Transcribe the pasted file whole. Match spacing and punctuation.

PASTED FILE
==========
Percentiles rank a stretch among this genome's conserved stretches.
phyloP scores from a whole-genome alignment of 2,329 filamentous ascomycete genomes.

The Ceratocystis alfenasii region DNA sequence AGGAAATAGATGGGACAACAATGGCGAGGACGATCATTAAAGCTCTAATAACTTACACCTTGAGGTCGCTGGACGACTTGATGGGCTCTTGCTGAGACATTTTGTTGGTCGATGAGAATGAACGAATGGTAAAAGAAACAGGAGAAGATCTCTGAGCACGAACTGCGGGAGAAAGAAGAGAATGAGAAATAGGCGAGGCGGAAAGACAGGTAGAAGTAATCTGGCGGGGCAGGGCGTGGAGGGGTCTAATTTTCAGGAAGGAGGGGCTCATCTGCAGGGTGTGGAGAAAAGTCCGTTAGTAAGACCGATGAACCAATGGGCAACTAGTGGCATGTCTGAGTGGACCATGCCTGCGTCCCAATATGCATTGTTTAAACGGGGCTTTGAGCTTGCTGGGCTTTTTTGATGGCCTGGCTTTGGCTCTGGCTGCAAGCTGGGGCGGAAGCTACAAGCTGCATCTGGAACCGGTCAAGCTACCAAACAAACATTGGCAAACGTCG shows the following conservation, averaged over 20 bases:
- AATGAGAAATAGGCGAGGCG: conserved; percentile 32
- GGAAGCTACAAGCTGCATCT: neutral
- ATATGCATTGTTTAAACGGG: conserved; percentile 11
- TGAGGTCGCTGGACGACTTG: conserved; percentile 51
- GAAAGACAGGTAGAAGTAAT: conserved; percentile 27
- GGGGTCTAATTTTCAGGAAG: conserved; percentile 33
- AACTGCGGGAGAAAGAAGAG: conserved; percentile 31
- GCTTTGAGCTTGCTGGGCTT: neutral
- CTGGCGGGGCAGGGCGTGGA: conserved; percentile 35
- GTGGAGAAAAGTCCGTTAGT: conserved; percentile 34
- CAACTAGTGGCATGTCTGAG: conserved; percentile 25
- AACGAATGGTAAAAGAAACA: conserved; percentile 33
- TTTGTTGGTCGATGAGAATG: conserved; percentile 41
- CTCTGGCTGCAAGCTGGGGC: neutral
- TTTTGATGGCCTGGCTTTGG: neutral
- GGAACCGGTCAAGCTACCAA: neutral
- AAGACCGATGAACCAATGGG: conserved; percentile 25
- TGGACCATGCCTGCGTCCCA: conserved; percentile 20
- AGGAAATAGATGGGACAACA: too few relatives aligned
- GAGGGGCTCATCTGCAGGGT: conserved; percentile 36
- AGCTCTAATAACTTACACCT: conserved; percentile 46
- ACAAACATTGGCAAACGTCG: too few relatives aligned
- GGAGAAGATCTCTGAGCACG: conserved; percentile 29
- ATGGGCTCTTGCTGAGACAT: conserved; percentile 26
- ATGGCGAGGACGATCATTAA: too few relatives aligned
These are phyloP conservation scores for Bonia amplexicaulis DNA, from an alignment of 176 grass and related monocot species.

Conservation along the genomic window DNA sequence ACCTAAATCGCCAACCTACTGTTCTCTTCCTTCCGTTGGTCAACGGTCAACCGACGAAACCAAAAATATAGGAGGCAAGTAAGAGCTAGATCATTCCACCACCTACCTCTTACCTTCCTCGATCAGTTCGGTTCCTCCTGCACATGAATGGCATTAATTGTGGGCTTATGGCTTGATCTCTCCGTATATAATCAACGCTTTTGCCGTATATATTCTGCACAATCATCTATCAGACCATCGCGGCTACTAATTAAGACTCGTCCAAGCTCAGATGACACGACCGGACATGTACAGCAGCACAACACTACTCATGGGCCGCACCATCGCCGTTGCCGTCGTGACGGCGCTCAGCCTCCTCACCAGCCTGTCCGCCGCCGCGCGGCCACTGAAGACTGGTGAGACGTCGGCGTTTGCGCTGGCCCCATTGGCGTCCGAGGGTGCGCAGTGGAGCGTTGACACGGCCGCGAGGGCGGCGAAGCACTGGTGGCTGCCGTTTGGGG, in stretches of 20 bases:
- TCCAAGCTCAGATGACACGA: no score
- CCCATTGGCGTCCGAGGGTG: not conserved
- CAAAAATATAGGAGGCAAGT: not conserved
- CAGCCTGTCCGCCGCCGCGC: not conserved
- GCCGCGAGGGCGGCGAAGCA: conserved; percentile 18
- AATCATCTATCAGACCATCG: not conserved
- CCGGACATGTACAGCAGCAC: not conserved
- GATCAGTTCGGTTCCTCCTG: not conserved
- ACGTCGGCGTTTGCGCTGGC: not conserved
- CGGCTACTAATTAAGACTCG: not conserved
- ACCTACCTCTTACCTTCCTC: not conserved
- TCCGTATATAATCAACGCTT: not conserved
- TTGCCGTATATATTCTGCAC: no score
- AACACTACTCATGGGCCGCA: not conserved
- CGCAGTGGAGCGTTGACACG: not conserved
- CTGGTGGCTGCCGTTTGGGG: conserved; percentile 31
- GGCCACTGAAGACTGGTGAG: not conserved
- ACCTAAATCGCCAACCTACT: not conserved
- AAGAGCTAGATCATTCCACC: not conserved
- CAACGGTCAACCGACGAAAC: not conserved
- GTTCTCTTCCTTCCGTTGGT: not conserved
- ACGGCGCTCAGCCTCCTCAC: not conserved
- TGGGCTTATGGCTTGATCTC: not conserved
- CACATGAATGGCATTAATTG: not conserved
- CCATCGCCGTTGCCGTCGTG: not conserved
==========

Percentiles rank a stretch among this genome's conserved stretches.
phyloP scores from a whole-genome alignment of 2,329 filamentous ascomycete genomes.

The Ceratocystis alfenasii region DNA sequence AGGAAATAGATGGGACAACAATGGCGAGGACGATCATTAAAGCTCTAATAACTTACACCTTGAGGTCGCTGGACGACTTGATGGGCTCTTGCTGAGACATTTTGTTGGTCGATGAGAATGAACGAATGGTAAAAGAAACAGGAGAAGATCTCTGAGCACGAACTGCGGGAGAAAGAAGAGAATGAGAAATAGGCGAGGCGGAAAGACAGGTAGAAGTAATCTGGCGGGGCAGGGCGTGGAGGGGTCTAATTTTCAGGAAGGAGGGGCTCATCTGCAGGGTGTGGAGAAAAGTCCGTTAGTAAGACCGATGAACCAATGGGCAACTAGTGGCATGTCTGAGTGGACCATGCCTGCGTCCCAATATGCATTGTTTAAACGGGGCTTTGAGCTTGCTGGGCTTTTTTGATGGCCTGGCTTTGGCTCTGGCTGCAAGCTGGGGCGGAAGCTACAAGCTGCATCTGGAACCGGTCAAGCTACCAAACAAACATTGGCAAACGTCG shows the following conservation, averaged over 20 bases:
- AATGAGAAATAGGCGAGGCG: conserved; percentile 32
- GGAAGCTACAAGCTGCATCT: neutral
- ATATGCATTGTTTAAACGGG: conserved; percentile 11
- TGAGGTCGCTGGACGACTTG: conserved; percentile 51
- GAAAGACAGGTAGAAGTAAT: conserved; percentile 27
- GGGGTCTAATTTTCAGGAAG: conserved; percentile 33
- AACTGCGGGAGAAAGAAGAG: conserved; percentile 31
- GCTTTGAGCTTGCTGGGCTT: neutral
- CTGGCGGGGCAGGGCGTGGA: conserved; percentile 35
- GTGGAGAAAAGTCCGTTAGT: conserved; percentile 34
- CAACTAGTGGCATGTCTGAG: conserved; percentile 25
- AACGAATGGTAAAAGAAACA: conserved; percentile 33
- TTTGTTGGTCGATGAGAATG: conserved; percentile 41
- CTCTGGCTGCAAGCTGGGGC: neutral
- TTTTGATGGCCTGGCTTTGG: neutral
- GGAACCGGTCAAGCTACCAA: neutral
- AAGACCGATGAACCAATGGG: conserved; percentile 25
- TGGACCATGCCTGCGTCCCA: conserved; percentile 20
- AGGAAATAGATGGGACAACA: too few relatives aligned
- GAGGGGCTCATCTGCAGGGT: conserved; percentile 36
- AGCTCTAATAACTTACACCT: conserved; percentile 46
- ACAAACATTGGCAAACGTCG: too few relatives aligned
- GGAGAAGATCTCTGAGCACG: conserved; percentile 29
- ATGGGCTCTTGCTGAGACAT: conserved; percentile 26
- ATGGCGAGGACGATCATTAA: too few relatives aligned
These are phyloP conservation scores for Bonia amplexicaulis DNA, from an alignment of 176 grass and related monocot species.

Conservation along the genomic window DNA sequence ACCTAAATCGCCAACCTACTGTTCTCTTCCTTCCGTTGGTCAACGGTCAACCGACGAAACCAAAAATATAGGAGGCAAGTAAGAGCTAGATCATTCCACCACCTACCTCTTACCTTCCTCGATCAGTTCGGTTCCTCCTGCACATGAATGGCATTAATTGTGGGCTTATGGCTTGATCTCTCCGTATATAATCAACGCTTTTGCCGTATATATTCTGCACAATCATCTATCAGACCATCGCGGCTACTAATTAAGACTCGTCCAAGCTCAGATGACACGACCGGACATGTACAGCAGCACAACACTACTCATGGGCCGCACCATCGCCGTTGCCGTCGTGACGGCGCTCAGCCTCCTCACCAGCCTGTCCGCCGCCGCGCGGCCACTGAAGACTGGTGAGACGTCGGCGTTTGCGCTGGCCCCATTGGCGTCCGAGGGTGCGCAGTGGAGCGTTGACACGGCCGCGAGGGCGGCGAAGCACTGGTGGCTGCCGTTTGGGG, in stretches of 20 bases:
- TCCAAGCTCAGATGACACGA: no score
- CCCATTGGCGTCCGAGGGTG: not conserved
- CAAAAATATAGGAGGCAAGT: not conserved
- CAGCCTGTCCGCCGCCGCGC: not conserved
- GCCGCGAGGGCGGCGAAGCA: conserved; percentile 18
- AATCATCTATCAGACCATCG: not conserved
- CCGGACATGTACAGCAGCAC: not conserved
- GATCAGTTCGGTTCCTCCTG: not conserved
- ACGTCGGCGTTTGCGCTGGC: not conserved
- CGGCTACTAATTAAGACTCG: not conserved
- ACCTACCTCTTACCTTCCTC: not conserved
- TCCGTATATAATCAACGCTT: not conserved
- TTGCCGTATATATTCTGCAC: no score
- AACACTACTCATGGGCCGCA: not conserved
- CGCAGTGGAGCGTTGACACG: not conserved
- CTGGTGGCTGCCGTTTGGGG: conserved; percentile 31
- GGCCACTGAAGACTGGTGAG: not conserved
- ACCTAAATCGCCAACCTACT: not conserved
- AAGAGCTAGATCATTCCACC: not conserved
- CAACGGTCAACCGACGAAAC: not conserved
- GTTCTCTTCCTTCCGTTGGT: not conserved
- ACGGCGCTCAGCCTCCTCAC: not conserved
- TGGGCTTATGGCTTGATCTC: not conserved
- CACATGAATGGCATTAATTG: not conserved
- CCATCGCCGTTGCCGTCGTG: not conserved